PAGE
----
Ah yes, crossed wires "Peace is a process not an event"  said Bilbo Bob on bombing Syria yesterday.

With the politcal stage for energy policy looking evermore likely as a binary bet - all out (Osbornonomics - capitalist structures & privatisation with no Govt. handouts) or all in (Corbynonomics - state owned 'freestyle' freeloading) the middleground is shakily shrinking.  Earth Song. Gnomes.

So?  You can kill a man but not an idea.   You can kill a policy but not an idea.  All each and equally responsible. Lost in translation, not quite: 

HS2? via the Yorkshire Post ...

“Together we can source, install and service boilers and importantly provide a Yorkshire-based supplier of fuel,” said Mr Humphrey. “We’ll be competing with national players whose trucks travel the entire country, but we will be local to our market making us a more reliable and knowledgeable option".  

A poet? "... pellets are sourced from forests where three trees are planted together at a time. The middle tree relies on the outer two trees to enable it to great straight and tall and this middle tree is then typically used for furniture.​ The first tree is the weedy tree. It is sacrificed and used for biomass..." the third dimension?  ..."It’s a virtuous circle and through our expertise and local supply network we are making the sector more resilient and sustainable.”

One step up ;-)

Green?  Experienced, Alan Johnson goes All Out for the EU: -)






Mortal Mindy's picture

Drax - Limits

Peel Ports £100mil investment in delivering imported pellets from across the pond:

"The first shipments from a £100m biomass handling facility on the Port of Liverpool have started.

Almost 50 jobs have been created at the Seaforth Container Terminal site which Peel Ports operates for the huge Drax power station in Yorkshire.

The port will handle up to 3m tonnes of wood pellets a year imported from North America which will be taken by train every day to power the plant.

The pellets are a by-product of the commercial forestry and saw-milling industry and will provide the Selby-based facility with a new, sustainable low carbon fuel source. ...  a further 300 jobs have been created as part of the supply chain process.

The biomass terminal includes a rail loading facility and a 100,000 tonnes storage capacity.

Yesterday the first freight train with 25 specially-designed wagons carrying 1,600 tonnes of pellets left the dock site for the 99-mile journey to the power station, which last year provided more than 12% of the UK’s renewable electricity."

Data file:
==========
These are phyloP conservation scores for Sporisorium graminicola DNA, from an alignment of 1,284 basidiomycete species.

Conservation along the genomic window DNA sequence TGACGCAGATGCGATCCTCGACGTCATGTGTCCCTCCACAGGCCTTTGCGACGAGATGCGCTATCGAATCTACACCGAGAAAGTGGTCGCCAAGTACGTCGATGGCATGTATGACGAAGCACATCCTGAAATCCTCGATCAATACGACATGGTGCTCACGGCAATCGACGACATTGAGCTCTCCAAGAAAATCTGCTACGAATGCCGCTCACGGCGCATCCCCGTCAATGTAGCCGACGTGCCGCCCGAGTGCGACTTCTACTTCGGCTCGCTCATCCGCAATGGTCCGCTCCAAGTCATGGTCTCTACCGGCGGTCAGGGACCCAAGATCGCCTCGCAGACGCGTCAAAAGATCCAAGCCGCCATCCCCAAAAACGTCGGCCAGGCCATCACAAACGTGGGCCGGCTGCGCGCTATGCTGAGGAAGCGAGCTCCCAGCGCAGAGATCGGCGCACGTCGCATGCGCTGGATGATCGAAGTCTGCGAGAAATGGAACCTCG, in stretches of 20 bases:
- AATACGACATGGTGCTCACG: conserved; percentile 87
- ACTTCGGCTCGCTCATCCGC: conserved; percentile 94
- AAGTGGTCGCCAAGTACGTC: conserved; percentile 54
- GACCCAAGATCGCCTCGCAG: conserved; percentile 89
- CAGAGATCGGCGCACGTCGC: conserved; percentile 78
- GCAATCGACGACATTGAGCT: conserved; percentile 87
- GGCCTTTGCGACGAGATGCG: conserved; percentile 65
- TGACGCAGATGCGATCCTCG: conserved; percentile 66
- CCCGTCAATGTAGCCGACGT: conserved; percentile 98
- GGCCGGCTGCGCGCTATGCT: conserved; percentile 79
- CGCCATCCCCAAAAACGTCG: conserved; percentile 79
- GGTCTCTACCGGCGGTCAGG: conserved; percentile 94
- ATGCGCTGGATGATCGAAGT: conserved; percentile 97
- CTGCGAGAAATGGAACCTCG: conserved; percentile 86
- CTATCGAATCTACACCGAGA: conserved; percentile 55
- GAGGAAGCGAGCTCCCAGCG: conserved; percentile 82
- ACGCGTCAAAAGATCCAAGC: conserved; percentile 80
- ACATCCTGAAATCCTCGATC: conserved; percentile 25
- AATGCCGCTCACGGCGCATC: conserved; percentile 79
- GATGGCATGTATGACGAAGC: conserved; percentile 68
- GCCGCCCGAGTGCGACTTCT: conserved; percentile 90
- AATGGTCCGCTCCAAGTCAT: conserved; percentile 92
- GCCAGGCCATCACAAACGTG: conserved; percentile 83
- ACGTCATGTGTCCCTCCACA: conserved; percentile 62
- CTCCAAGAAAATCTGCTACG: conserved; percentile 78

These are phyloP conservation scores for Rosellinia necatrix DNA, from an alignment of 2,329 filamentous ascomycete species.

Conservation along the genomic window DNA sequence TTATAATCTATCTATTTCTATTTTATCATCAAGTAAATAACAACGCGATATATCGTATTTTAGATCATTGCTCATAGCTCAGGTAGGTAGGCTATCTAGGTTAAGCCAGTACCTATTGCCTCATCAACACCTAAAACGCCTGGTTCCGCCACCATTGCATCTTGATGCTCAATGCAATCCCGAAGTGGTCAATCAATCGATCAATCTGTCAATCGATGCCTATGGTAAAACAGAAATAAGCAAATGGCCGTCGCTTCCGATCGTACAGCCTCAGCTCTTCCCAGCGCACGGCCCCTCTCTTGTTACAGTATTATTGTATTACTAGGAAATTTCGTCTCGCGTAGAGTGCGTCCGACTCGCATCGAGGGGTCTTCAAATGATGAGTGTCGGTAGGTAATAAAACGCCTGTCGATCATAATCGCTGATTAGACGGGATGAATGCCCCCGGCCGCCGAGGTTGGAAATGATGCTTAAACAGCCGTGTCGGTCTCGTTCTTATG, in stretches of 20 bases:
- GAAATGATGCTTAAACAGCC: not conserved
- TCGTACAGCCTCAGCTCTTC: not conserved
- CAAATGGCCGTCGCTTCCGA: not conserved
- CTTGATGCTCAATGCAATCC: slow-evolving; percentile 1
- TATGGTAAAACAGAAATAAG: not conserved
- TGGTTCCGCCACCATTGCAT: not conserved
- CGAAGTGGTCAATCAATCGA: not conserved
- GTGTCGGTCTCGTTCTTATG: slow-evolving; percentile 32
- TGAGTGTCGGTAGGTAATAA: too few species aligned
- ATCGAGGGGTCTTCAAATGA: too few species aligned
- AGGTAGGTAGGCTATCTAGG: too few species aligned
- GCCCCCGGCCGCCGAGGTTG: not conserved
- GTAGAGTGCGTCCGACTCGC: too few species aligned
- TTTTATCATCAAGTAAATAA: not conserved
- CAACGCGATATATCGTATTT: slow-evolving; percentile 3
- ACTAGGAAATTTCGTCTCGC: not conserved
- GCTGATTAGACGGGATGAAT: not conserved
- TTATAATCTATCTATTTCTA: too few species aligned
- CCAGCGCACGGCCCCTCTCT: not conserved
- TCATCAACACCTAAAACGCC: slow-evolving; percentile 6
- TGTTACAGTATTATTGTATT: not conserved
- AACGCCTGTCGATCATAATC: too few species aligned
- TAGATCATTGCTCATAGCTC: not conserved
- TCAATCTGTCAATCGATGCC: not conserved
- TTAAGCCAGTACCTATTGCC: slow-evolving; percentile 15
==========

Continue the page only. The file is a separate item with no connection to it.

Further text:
(btw a local orchestra is looking for an organist) 

Costs of conversion:

"Drax has spent about £700million converting two of its six boilers to burn wood rather than coal and the conversion of a third is almost complete." say the Mail:

"Coal units are likely to shut in 2025 at the latest, with biomass units to shut when return on capital subsidies expire in 2027. Drax needs to take a £650million impairment charge against coal assets to reduce their book value from £900million to £300million."

EU Coasting ;- )



Captain Qahn's picture

Drax - Independent Detail

How one plant chips away at the UK's carbon economy:

"Two of the six Drax units are fully converted to biomass. A third will be burning 100 per cent wood pellets later this year at a total cost of some £700m ...

"The electricity generated by Drax accounts for about 7 or 8 per cent of the total power of the National Grid, some 27 terawatt hours of electricity – enough to power about six million homes. The two, 100-per-cent biomass-burning units at Drax alone account for some 12 per cent of the UK’s total renewable-electricity generation, according to the company...

"The idea behind biomass is simple enough. Wood fuel is in theory a renewable carbon source, because you burn the carbon that has been recently absorbed from the atmosphere by living vegetation, not the carbon of fossil fuel that has been locked underground for millions of years. 

If you burn wood pellets from the waste cuttings of the timber industry in a converted coal-fired power station, it should be possible to produce electricity that is largely carbon-neutral, provided the carbon of wood fuel is replaced by the carbon of growing trees – which Drax insists is the case...